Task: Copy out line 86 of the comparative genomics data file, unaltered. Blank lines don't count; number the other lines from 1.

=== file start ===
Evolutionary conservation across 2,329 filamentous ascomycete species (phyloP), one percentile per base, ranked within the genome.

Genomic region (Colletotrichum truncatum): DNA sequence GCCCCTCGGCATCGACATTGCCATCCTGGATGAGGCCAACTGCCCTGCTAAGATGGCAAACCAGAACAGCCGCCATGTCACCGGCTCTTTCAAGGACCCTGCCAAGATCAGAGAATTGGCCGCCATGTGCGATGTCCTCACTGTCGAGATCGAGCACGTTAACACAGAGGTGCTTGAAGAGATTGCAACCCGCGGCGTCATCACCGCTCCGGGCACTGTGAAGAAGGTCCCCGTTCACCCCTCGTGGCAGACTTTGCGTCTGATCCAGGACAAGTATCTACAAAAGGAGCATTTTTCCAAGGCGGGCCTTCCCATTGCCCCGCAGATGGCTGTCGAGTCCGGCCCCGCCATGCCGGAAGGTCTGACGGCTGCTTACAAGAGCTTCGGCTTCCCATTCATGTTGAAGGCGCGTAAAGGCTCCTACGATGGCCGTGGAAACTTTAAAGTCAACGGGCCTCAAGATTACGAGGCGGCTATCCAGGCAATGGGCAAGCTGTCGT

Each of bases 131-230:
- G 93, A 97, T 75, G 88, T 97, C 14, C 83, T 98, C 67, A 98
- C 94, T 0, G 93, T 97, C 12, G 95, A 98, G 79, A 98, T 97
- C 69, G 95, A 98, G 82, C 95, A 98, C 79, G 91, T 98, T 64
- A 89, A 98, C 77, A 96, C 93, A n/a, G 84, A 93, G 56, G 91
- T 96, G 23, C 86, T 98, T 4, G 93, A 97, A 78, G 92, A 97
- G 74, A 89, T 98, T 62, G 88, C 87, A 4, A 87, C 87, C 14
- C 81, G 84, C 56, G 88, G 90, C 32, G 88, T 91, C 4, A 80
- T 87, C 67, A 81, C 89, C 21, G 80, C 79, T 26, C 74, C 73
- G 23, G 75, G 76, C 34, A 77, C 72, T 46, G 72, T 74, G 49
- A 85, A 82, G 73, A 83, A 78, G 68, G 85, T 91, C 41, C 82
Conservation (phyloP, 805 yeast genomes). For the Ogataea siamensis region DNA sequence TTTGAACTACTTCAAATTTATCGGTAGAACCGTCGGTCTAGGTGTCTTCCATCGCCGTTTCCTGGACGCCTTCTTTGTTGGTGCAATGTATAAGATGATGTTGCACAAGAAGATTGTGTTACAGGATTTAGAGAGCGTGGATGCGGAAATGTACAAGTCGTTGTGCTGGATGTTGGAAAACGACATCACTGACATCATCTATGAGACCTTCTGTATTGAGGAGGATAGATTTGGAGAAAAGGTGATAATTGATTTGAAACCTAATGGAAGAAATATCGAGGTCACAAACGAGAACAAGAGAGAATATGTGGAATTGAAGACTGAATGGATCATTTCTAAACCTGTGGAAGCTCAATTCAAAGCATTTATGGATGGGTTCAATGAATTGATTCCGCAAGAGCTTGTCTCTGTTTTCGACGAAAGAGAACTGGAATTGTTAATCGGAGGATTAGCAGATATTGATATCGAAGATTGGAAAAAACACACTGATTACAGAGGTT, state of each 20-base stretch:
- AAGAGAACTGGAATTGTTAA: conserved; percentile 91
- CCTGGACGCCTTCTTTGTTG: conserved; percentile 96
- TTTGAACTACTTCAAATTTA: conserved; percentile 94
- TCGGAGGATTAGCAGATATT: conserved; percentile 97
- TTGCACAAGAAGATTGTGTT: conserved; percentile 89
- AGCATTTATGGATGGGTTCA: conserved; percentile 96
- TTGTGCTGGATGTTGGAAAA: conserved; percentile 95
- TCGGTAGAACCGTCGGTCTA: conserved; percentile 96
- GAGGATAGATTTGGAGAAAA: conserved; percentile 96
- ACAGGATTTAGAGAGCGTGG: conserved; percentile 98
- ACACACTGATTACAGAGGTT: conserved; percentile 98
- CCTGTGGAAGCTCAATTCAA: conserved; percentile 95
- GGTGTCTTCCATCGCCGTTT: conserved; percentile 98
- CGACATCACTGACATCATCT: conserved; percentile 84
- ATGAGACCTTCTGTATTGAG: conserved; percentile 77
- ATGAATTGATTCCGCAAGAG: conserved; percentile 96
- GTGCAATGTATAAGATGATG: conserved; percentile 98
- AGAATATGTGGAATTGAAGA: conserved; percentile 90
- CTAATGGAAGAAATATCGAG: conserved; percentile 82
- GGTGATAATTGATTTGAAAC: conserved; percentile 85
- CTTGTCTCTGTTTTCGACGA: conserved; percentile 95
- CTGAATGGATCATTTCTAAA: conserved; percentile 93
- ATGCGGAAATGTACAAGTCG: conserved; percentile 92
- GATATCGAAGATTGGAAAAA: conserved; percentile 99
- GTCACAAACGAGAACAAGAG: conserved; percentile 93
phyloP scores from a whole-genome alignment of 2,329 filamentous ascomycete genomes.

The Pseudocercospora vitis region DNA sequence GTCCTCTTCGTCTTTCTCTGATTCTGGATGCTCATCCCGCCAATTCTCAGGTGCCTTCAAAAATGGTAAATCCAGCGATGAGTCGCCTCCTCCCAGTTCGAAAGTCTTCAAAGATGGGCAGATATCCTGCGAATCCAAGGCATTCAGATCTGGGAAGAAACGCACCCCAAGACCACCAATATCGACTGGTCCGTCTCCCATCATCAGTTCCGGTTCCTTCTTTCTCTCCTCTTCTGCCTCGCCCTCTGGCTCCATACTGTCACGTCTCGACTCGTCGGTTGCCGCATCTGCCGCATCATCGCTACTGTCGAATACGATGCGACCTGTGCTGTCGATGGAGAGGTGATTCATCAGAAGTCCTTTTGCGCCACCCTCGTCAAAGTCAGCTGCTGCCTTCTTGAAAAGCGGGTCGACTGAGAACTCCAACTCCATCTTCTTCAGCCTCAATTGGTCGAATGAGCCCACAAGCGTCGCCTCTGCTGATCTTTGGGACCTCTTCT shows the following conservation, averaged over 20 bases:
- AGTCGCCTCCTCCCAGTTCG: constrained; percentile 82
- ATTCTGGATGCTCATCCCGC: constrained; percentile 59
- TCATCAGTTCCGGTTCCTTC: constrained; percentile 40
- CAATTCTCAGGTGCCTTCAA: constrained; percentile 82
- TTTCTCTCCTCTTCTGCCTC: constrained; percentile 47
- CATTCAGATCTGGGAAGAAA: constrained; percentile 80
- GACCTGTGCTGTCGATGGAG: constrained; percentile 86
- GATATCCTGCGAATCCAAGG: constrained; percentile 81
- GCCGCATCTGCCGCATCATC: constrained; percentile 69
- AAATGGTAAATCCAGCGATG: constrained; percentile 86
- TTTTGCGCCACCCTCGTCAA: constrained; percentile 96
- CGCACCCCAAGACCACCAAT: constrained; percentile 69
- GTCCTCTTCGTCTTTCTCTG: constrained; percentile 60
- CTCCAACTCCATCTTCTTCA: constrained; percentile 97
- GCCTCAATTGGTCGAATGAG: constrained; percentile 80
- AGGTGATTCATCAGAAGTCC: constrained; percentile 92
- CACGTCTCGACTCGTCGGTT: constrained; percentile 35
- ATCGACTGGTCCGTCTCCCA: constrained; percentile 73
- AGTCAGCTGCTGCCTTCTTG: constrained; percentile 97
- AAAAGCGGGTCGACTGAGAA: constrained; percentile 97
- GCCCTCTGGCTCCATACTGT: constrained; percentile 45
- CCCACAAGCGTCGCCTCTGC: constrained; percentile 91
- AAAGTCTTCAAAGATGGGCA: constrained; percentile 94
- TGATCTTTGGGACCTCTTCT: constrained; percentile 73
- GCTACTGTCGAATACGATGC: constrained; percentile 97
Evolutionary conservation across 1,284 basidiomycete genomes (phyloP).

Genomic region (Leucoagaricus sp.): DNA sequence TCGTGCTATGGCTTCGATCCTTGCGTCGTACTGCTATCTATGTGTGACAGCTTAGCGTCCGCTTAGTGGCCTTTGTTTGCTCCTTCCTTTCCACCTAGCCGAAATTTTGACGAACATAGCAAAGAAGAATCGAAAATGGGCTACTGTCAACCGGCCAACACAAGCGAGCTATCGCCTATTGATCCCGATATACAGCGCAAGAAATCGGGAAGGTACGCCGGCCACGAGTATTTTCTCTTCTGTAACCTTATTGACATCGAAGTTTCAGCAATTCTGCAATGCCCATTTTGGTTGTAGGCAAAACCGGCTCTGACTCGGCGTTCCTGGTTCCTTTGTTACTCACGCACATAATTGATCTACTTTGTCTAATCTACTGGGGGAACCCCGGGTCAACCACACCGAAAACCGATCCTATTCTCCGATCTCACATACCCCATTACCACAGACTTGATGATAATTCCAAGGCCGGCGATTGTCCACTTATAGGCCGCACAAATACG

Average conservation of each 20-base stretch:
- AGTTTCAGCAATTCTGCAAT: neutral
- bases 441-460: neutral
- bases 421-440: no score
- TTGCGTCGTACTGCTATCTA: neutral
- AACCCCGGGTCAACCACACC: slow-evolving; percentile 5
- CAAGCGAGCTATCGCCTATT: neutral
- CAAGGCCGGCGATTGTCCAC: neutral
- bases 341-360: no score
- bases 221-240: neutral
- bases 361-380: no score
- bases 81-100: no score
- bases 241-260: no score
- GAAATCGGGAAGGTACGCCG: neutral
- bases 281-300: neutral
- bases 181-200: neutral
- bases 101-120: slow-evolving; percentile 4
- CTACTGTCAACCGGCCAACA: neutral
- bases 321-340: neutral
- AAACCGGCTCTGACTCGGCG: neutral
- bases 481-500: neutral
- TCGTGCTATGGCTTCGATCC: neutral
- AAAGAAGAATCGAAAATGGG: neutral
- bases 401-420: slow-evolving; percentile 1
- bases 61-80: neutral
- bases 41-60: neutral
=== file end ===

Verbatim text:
- CTACTGTCAACCGGCCAACA: neutral